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How Diagram Uses Package Management to Improve the Development Process

Learn how Diagram manages common code modules through our Core Library to keep all our developers on the same page.

Developing web applications can be complicated, but one of the exciting things about the internet is the vast amount of information and resources available that can simplify these processes. When writing code, developers often end up performing some common tasks or re-using certain functionalities, so using modules that contain commonly-used code can simplify the development process considerably, keeping developers from having to reinvent the wheel every time they create an application.

The Diagram Way

Diagram's team of web developers uses this process of packaged modules to not only streamline the development process, but also to make sure the code being used is consistent across the entire organization. We utilize what we call the Diagram Core Library when developing every site, which ensures that all developers are including the latest versions of our code library in each of their projects.

nuget logoWe previously used a version control repository for our code library, providing access to the necessary files for developers, who would need to search for the files they need. However, we’ve recently updated the delivery mechanism for the Diagram Core Library by implementing the NuGet package management system, which allows our developers to download pre-built packages of modular code to use in Microsoft Visual Studio.

One of the biggest benefits of NuGet is that it resolves any inter-modular dependencies automatically. If a module being installed is dependent on another module, NuGet will resolve these dependencies, ensuring that the correct version of all necessary modules are installed in order to run a specific module. For example, if a developer wants to install our 301 redirect module on a website, NuGet will also automatically install the core DLL which this module is dependent upon.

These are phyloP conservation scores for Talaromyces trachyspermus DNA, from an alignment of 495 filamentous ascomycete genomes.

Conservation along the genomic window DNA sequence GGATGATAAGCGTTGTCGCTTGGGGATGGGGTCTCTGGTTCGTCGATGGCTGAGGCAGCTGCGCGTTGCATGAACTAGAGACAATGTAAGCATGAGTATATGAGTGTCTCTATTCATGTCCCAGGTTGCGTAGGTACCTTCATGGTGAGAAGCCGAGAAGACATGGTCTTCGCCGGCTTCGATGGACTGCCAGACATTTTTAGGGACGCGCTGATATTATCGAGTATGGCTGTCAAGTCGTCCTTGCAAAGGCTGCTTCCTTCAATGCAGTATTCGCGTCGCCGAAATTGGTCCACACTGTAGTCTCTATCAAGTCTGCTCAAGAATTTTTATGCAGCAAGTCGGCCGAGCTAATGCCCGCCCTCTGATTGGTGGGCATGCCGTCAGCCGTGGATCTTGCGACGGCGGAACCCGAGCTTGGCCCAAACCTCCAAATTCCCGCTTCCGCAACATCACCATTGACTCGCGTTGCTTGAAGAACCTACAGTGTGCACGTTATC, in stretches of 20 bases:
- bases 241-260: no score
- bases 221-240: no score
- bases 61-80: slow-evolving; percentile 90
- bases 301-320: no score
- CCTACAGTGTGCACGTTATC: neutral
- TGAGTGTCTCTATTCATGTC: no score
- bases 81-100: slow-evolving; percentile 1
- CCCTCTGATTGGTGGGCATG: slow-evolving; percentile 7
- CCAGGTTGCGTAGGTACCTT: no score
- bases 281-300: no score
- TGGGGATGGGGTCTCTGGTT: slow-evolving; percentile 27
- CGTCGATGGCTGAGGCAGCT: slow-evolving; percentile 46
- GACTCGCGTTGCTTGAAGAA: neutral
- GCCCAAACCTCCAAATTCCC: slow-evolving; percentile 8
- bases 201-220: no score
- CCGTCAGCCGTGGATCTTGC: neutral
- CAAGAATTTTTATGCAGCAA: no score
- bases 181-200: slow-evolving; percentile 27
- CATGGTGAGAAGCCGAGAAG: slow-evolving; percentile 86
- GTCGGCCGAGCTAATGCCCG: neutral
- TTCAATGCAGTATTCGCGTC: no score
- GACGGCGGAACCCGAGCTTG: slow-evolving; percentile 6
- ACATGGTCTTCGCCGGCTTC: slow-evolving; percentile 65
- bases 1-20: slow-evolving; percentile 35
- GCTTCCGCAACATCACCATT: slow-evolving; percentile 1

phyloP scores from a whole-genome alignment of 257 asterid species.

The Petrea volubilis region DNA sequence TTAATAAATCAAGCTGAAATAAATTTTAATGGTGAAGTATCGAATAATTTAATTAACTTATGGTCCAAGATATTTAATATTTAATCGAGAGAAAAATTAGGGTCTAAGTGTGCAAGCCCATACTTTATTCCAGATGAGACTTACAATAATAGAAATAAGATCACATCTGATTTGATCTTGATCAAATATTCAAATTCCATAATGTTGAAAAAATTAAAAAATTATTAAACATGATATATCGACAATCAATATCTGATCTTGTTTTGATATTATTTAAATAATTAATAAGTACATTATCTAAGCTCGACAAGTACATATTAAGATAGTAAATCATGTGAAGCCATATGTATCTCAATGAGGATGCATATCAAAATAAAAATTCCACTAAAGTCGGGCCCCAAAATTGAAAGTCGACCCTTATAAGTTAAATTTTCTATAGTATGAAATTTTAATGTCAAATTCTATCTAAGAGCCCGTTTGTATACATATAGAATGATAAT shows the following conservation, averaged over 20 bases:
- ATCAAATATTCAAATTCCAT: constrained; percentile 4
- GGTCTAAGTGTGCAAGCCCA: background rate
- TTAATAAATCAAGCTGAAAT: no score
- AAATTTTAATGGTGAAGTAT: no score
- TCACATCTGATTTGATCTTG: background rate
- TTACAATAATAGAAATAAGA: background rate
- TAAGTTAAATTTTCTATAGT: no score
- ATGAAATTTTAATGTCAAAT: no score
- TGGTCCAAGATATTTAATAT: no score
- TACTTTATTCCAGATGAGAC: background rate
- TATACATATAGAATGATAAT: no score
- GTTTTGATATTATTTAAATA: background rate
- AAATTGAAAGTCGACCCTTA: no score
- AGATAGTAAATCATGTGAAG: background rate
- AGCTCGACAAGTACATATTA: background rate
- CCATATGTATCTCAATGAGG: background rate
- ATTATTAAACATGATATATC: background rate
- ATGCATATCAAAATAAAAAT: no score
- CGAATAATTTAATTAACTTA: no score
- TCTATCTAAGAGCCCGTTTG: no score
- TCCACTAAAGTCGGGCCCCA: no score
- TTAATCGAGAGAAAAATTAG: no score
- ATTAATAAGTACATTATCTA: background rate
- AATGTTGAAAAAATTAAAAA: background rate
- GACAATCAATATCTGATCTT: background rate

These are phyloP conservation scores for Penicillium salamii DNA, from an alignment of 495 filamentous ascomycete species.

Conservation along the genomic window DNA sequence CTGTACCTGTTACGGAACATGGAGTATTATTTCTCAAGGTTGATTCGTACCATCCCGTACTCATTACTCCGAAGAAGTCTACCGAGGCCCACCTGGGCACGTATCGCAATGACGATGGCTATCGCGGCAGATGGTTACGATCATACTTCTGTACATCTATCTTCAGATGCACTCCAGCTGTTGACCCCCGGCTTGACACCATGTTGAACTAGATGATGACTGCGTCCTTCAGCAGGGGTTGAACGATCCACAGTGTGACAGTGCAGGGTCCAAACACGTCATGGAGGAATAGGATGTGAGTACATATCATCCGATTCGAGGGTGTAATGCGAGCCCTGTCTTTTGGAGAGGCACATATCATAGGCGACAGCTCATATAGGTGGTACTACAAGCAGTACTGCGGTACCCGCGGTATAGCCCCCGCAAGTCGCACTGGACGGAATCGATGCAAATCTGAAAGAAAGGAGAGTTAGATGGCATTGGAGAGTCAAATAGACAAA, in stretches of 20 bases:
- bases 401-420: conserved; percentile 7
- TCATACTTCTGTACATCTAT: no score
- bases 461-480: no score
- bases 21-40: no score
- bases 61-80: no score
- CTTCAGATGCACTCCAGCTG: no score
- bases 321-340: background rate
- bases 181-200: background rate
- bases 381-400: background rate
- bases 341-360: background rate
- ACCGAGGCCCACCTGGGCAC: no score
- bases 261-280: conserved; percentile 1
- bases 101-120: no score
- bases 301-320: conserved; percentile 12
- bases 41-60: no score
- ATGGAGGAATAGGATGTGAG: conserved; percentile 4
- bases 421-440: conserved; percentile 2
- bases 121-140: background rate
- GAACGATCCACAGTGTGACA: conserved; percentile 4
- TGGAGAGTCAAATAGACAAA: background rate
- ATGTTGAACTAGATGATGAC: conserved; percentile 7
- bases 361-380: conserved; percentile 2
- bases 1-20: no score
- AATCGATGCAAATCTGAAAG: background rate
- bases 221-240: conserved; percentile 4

In addition, the web.config file which contains the configuration settings for each website needs to be customized for each of the modules installed on the site. We’ve configured NuGet to automatically update the site’s web.config file with the necessary customizations when a module is installed. This puts a standard in place that allows developers to install modules without having to worry about whether the correct settings have been included in the web.config file.

NuGet also allows for easy updates and fixes to be made to the modules in the Diagram Core Library. In the old repository, any of these updates we made would need to be committed to the version control system, and developers would need to update their local copy and search for the latest versions of the software in order to update the version of the library they were using. With NuGet, we can make changes and push them to the server that contains our custom packages. Developers will be notified when an update is available, so they no longer have to search for it, and they can then download those updates within Visual Studio.

Using Package Management for Deployment

While our NuGet implementation is focused around developer code, we also use package management when deploying websites. For website deployments, we use Microsoft’s Web Deploy, which works in a similar fashion, taking the code for the web application and packaging it up in a zip file. When a site is ready to be deployed, we can use Web Deploy to create one of these packages and hand it off to the non-development IT personnel who maintain the servers which host the company’s website, and they can run an install wizard to create and deploy the website based on that package.

This package management process makes the creation and deployment of websites a streamlined, consistent effort across both our organization and our clients’ teams. This mentality of packaged modules has greatly reduced the duplication of efforts, and it ensures that everyone is using the correct versions of our code library. It also maintains the correct dependencies and configurations for any modules we use. Do you have any questions about how to implement your own code library or package management system? Please feel free to leave a comment below, or contact us to speak to a web development expert.

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